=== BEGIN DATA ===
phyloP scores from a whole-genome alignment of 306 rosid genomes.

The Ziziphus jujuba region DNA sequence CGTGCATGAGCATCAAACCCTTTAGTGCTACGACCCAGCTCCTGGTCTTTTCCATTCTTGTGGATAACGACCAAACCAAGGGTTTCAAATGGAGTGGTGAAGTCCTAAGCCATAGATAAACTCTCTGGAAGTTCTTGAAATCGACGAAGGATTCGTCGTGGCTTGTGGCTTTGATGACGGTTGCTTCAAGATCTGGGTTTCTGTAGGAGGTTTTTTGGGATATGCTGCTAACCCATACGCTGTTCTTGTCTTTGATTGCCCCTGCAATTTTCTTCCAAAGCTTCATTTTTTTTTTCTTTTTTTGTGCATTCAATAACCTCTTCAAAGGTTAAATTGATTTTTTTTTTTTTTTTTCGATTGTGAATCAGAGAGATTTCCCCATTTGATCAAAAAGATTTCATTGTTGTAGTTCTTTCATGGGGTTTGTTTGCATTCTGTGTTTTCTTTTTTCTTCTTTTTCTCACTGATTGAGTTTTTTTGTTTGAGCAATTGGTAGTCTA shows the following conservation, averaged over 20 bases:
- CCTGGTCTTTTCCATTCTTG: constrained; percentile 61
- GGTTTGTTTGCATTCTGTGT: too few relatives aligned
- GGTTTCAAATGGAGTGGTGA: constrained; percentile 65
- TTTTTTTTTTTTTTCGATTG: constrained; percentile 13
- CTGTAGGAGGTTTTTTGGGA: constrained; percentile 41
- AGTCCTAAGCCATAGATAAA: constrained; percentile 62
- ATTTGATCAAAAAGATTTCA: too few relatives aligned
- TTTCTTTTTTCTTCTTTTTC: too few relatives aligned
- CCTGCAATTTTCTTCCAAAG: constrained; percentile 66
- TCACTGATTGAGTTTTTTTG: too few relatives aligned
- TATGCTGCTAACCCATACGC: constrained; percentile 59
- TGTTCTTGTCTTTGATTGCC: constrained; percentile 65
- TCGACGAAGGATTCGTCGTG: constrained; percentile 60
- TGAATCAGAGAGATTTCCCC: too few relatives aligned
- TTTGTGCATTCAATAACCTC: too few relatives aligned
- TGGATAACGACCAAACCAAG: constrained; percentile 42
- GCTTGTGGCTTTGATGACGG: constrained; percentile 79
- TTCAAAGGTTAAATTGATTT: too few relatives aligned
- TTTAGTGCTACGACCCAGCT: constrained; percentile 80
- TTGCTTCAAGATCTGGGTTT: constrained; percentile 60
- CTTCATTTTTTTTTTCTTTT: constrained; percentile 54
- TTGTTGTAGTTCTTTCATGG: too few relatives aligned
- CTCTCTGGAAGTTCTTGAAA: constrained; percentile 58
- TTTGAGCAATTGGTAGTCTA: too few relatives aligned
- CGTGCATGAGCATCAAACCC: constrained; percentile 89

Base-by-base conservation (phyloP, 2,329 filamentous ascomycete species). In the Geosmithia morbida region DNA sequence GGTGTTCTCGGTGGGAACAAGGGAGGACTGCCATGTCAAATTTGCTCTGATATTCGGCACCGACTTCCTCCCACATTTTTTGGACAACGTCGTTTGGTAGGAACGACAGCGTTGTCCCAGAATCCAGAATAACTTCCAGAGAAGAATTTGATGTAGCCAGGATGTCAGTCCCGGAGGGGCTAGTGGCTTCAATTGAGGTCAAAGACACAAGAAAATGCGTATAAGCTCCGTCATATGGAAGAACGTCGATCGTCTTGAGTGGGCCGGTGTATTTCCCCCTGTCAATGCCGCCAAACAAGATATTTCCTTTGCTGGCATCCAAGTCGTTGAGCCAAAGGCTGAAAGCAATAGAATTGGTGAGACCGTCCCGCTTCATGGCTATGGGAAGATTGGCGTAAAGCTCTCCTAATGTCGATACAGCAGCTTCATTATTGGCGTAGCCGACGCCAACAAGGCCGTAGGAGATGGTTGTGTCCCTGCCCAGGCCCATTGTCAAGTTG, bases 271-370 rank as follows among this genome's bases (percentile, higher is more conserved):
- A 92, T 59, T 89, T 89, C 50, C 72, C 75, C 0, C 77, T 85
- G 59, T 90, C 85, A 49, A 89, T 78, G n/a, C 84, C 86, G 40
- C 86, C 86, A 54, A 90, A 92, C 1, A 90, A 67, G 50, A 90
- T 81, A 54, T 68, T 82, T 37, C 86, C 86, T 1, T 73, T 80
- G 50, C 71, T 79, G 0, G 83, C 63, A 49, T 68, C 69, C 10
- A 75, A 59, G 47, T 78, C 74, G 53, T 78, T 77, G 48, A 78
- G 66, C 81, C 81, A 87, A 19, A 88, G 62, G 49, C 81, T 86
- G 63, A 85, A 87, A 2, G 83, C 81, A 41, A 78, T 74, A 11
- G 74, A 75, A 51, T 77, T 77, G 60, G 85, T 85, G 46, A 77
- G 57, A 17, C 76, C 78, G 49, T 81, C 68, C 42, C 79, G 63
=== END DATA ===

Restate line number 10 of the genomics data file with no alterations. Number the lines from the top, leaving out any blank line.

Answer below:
- TTTCTTTTTTCTTCTTTTTC: too few relatives aligned